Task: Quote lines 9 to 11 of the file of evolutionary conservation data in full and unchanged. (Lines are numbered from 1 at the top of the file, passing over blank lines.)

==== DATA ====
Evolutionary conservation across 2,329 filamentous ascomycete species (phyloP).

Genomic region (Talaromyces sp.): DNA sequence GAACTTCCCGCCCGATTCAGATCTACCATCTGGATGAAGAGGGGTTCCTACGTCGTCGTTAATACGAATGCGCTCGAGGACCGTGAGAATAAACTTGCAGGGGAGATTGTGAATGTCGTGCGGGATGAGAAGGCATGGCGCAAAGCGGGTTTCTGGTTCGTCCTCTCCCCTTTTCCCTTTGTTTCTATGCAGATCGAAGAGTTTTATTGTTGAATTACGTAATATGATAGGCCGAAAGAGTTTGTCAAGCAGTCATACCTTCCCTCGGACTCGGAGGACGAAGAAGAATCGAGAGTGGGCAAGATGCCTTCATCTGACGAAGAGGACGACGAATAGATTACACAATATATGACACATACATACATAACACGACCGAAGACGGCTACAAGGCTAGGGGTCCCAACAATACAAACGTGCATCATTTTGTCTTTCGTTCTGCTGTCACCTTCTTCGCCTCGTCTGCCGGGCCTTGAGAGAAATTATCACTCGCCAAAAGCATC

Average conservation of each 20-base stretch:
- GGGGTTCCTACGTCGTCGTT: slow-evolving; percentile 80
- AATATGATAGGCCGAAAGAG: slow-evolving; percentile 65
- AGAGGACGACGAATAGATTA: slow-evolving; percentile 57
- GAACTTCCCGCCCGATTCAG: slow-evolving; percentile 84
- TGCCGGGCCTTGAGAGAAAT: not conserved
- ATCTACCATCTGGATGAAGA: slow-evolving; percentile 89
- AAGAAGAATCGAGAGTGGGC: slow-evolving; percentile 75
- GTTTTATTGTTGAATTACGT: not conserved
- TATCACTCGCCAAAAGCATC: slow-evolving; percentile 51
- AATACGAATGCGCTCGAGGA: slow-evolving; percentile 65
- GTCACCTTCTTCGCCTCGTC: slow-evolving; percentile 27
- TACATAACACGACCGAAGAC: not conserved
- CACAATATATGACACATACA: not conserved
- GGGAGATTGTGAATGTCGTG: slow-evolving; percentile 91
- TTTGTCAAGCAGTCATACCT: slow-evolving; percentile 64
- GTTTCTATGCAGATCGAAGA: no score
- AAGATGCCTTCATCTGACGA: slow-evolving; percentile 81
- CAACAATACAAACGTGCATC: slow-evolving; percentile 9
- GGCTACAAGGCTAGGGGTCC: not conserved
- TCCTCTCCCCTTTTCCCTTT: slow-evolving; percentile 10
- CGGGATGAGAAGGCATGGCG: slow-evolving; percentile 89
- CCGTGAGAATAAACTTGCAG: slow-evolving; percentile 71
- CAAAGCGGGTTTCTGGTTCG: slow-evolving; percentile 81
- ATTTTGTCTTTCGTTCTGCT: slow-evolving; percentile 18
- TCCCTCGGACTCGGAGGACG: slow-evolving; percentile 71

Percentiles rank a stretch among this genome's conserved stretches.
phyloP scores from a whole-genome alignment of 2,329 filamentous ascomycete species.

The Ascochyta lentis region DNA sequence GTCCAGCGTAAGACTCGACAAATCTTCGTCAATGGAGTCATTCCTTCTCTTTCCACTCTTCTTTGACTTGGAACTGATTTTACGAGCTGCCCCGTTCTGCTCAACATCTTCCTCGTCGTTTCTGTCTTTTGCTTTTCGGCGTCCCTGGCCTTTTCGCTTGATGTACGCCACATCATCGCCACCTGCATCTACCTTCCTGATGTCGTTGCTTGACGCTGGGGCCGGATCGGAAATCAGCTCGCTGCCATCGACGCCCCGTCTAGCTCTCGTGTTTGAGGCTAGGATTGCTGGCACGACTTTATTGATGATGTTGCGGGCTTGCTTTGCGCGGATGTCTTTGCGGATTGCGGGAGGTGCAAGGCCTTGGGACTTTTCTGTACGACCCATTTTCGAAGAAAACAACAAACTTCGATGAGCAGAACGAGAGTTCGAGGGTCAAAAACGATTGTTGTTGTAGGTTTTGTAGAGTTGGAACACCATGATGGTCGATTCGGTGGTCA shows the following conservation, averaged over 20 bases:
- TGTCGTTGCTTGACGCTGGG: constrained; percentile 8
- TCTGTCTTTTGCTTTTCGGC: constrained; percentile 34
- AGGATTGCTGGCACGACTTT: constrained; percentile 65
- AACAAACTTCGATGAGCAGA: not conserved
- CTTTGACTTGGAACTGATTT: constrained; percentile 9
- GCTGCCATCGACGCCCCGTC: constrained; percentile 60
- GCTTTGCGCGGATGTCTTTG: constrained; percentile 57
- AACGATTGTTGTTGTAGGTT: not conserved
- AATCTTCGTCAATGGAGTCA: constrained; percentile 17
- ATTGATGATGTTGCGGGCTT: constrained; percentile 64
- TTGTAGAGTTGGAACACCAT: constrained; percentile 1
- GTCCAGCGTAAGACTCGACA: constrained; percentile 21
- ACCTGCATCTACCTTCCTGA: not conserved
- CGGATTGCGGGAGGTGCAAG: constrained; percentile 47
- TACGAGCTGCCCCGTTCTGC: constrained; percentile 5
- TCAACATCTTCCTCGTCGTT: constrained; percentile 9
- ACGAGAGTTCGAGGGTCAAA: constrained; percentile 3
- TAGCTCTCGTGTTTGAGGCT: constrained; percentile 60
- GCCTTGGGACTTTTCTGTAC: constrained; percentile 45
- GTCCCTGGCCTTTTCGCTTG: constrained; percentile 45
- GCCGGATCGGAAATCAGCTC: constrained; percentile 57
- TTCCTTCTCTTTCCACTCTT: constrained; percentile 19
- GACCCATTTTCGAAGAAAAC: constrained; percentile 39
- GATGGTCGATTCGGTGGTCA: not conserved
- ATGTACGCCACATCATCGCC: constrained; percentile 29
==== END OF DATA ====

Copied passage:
- ATCTACCATCTGGATGAAGA: slow-evolving; percentile 89
- AAGAAGAATCGAGAGTGGGC: slow-evolving; percentile 75
- GTTTTATTGTTGAATTACGT: not conserved